Restorers of Alchemical Manuscripts

Allow me to introduce you to the digital library of the Restorers of Alchemical Manuscripts Society (RAMS). Based out of suburban Dallas, RAMS offers pdf downloads of a number of rare and apparently powerful alchemical texts for the low, low price of 54 American dollars. These manuscripts appear to be lesser works by un-famous magicians of the Renaissance. When it comes to books of alchemy and conjuring, most of the good stuff is owned by libraries and museums, but the texts that RAMS has collected and made available are probably quite useful to present-day practicing alchemists looking for experiments to try out in their garages/laboratories. By far the best text in RAMS’s collection is the Golden Chain of Homer, which is a comprehensive guide to all of the earth’s primary substances, with explanation of their make-up, their alteration and their destruction.

Most RAMS texts appear to have been translated into English from Latin or another continental European languages. One couldn’t really say this alternative expression in another language constitutes a corruption of the work since most of the ideas found in books of alchemy were lifted from other works which themselves were translated into a modern tongues from Arabic or Greek. And it was probably the case that the Arabian alchemists were deriving their methods from Sanskrit texts from India and the Greek from the Egyptians and the Babylonians. For example, two of the most important books of alchemy, the Turba Philosophorum and the Picatrix, were translated from Arabic into Latin around the 12th or 13th century. The Turba Philosophorum is one of the first alchemical texts available to Europeans. It is supposed to contain the wisdom of Pythagoras. In effect, it introduced many of the key themes of alchemy such as transmutation and neoplatonistic doctrine to a European audience. The Picatrix is said to be a guide to symbolistic magic and a comprehensive summation of Arabian sorcery. Both texts are manuscripts sit today in the British Library.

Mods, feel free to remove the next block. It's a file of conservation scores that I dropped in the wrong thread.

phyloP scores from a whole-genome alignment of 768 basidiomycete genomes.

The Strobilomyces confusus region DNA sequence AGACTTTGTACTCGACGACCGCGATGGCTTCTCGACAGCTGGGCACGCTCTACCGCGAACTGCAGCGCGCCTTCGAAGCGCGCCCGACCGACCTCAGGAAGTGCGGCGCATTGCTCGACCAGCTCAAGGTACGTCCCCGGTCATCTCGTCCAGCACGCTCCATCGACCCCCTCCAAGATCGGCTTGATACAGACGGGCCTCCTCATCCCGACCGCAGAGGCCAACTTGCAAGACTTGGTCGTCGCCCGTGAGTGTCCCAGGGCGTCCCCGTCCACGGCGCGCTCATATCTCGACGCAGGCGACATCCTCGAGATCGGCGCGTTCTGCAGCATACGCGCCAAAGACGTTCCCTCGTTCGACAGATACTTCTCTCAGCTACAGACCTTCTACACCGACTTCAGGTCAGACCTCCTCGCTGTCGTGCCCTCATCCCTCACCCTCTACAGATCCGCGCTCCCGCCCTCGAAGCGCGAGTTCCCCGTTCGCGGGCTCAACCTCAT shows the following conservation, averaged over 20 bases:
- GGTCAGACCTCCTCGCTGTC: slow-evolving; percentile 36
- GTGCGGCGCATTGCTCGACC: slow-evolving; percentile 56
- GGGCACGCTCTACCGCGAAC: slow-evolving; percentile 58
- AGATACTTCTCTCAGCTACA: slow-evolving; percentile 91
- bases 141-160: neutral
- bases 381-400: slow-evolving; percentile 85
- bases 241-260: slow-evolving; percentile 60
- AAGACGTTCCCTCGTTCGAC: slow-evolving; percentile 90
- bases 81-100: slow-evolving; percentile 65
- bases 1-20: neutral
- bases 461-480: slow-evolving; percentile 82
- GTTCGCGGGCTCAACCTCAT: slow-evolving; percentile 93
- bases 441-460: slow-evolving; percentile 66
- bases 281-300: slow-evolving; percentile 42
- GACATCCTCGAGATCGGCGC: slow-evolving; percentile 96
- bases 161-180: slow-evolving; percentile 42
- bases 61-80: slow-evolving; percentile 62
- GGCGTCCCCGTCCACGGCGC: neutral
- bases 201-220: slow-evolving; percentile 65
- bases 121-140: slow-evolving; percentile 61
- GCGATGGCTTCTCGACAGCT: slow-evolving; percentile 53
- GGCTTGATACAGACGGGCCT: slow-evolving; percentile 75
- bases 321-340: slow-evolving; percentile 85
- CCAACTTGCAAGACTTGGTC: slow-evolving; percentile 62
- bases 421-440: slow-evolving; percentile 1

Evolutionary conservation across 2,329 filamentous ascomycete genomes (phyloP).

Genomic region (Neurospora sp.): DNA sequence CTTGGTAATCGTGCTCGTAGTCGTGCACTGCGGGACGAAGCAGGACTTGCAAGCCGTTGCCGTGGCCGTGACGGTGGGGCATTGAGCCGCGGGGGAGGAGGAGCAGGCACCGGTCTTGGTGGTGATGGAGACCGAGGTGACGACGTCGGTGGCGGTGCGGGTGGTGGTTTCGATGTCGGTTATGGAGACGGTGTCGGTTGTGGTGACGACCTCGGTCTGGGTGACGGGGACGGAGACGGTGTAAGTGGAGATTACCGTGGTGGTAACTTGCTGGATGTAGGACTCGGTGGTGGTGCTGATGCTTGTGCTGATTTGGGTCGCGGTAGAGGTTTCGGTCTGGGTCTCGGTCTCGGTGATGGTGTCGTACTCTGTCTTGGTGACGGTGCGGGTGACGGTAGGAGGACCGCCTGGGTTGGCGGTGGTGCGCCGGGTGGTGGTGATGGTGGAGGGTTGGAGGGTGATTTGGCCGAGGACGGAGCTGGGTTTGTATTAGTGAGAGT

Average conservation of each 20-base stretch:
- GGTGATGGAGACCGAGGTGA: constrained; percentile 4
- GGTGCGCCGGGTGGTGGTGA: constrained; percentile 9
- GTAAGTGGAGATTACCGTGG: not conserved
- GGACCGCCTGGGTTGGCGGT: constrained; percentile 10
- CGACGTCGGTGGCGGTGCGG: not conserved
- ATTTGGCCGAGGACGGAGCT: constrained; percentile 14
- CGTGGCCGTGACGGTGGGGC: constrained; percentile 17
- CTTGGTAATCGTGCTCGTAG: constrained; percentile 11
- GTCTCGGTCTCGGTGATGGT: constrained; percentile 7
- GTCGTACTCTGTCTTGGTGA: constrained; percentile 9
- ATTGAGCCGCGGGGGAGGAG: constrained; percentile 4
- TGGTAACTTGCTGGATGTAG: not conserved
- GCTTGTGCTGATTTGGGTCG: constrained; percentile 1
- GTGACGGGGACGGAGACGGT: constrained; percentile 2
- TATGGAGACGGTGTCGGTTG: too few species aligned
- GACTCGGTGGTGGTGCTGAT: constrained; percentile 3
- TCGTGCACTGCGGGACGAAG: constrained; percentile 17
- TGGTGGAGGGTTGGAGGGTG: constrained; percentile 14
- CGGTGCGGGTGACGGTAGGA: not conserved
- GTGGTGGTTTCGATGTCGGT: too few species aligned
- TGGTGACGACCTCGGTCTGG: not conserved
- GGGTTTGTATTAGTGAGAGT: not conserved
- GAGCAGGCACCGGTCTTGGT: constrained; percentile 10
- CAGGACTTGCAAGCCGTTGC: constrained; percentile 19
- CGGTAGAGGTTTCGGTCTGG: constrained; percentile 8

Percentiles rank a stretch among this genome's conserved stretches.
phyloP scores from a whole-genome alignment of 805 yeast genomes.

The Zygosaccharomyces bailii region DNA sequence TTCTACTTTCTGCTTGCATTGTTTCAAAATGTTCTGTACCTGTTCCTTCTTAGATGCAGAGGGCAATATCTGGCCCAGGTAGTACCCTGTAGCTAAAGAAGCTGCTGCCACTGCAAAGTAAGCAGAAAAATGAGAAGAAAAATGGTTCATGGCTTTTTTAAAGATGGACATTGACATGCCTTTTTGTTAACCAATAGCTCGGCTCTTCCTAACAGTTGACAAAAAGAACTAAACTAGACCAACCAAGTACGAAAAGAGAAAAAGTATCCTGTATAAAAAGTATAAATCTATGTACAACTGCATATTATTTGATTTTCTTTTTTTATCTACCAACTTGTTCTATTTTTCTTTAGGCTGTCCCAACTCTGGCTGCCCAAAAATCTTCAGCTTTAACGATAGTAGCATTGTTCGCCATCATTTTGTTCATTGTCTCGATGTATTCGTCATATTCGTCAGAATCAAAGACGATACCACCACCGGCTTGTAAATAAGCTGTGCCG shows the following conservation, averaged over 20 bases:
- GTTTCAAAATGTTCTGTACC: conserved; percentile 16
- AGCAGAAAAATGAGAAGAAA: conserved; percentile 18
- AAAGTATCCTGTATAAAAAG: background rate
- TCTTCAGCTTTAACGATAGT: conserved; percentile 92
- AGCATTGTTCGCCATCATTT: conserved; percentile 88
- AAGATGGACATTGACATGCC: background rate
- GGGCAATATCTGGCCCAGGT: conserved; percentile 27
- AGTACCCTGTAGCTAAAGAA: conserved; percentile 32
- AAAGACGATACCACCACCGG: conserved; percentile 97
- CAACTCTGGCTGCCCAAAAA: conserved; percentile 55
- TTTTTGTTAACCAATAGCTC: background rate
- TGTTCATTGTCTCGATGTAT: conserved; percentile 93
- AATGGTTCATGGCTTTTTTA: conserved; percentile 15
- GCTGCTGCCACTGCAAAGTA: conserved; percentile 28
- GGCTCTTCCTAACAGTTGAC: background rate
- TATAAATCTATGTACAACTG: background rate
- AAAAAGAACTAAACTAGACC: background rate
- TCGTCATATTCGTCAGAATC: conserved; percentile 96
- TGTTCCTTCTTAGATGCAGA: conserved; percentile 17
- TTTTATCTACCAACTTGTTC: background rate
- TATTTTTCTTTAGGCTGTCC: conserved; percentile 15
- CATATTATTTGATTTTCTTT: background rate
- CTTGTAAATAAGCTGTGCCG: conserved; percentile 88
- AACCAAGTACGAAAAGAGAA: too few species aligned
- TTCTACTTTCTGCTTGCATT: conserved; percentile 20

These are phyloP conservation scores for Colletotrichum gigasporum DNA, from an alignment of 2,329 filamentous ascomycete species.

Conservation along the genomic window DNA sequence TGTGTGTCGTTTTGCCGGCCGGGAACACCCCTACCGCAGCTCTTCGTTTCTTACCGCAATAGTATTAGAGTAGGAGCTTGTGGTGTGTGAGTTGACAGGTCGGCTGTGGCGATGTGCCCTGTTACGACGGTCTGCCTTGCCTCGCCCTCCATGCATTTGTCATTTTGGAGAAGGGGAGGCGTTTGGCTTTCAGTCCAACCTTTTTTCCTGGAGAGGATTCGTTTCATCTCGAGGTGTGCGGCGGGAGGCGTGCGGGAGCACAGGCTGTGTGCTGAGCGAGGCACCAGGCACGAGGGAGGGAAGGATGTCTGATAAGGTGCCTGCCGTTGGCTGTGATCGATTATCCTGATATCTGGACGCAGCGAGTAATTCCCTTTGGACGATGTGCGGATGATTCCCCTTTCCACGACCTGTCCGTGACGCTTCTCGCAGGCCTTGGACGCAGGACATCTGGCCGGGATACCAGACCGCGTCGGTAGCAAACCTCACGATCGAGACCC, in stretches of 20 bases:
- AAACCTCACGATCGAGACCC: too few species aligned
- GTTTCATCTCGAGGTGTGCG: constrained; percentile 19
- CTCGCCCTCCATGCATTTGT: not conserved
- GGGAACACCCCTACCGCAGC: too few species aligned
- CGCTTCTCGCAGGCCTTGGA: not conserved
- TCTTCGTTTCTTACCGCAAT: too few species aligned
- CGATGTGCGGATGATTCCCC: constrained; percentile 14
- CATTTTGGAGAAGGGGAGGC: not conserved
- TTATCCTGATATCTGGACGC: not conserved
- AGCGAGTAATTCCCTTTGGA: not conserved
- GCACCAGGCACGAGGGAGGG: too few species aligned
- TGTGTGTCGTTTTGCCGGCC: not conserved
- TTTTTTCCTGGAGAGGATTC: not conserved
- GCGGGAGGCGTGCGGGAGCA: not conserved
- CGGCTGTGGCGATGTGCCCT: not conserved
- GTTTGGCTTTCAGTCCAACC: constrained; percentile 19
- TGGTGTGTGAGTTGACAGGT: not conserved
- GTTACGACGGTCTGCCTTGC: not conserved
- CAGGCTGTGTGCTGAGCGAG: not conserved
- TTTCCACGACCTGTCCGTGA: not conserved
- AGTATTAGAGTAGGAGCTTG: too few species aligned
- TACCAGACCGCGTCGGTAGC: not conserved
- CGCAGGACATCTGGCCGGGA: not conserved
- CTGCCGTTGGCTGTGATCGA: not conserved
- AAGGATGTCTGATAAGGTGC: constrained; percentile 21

Of course, the most mysterious Achemist texts are written in secret languages such as Gematria, Temura, and Notariqon. These were encrypted works that alchemists would draft only for each other to see. We have found instructions for decoding many of these shadow languages, some remain indecipherable. The most famous of these is the Voynich Manuscript. Written in a specialized script and containing confusing illustrations of non-existent flora and fauna, it is the best-known unread book in the world.

Hats off to the Yale’s Beinecke Rare Books Library for having the generosity and wherewithal to digitize this extremely rare book and making it freely available on the web. Perhaps some renegade scholar somewhere will use their lovely manuscript site to crack the Voynich’s code.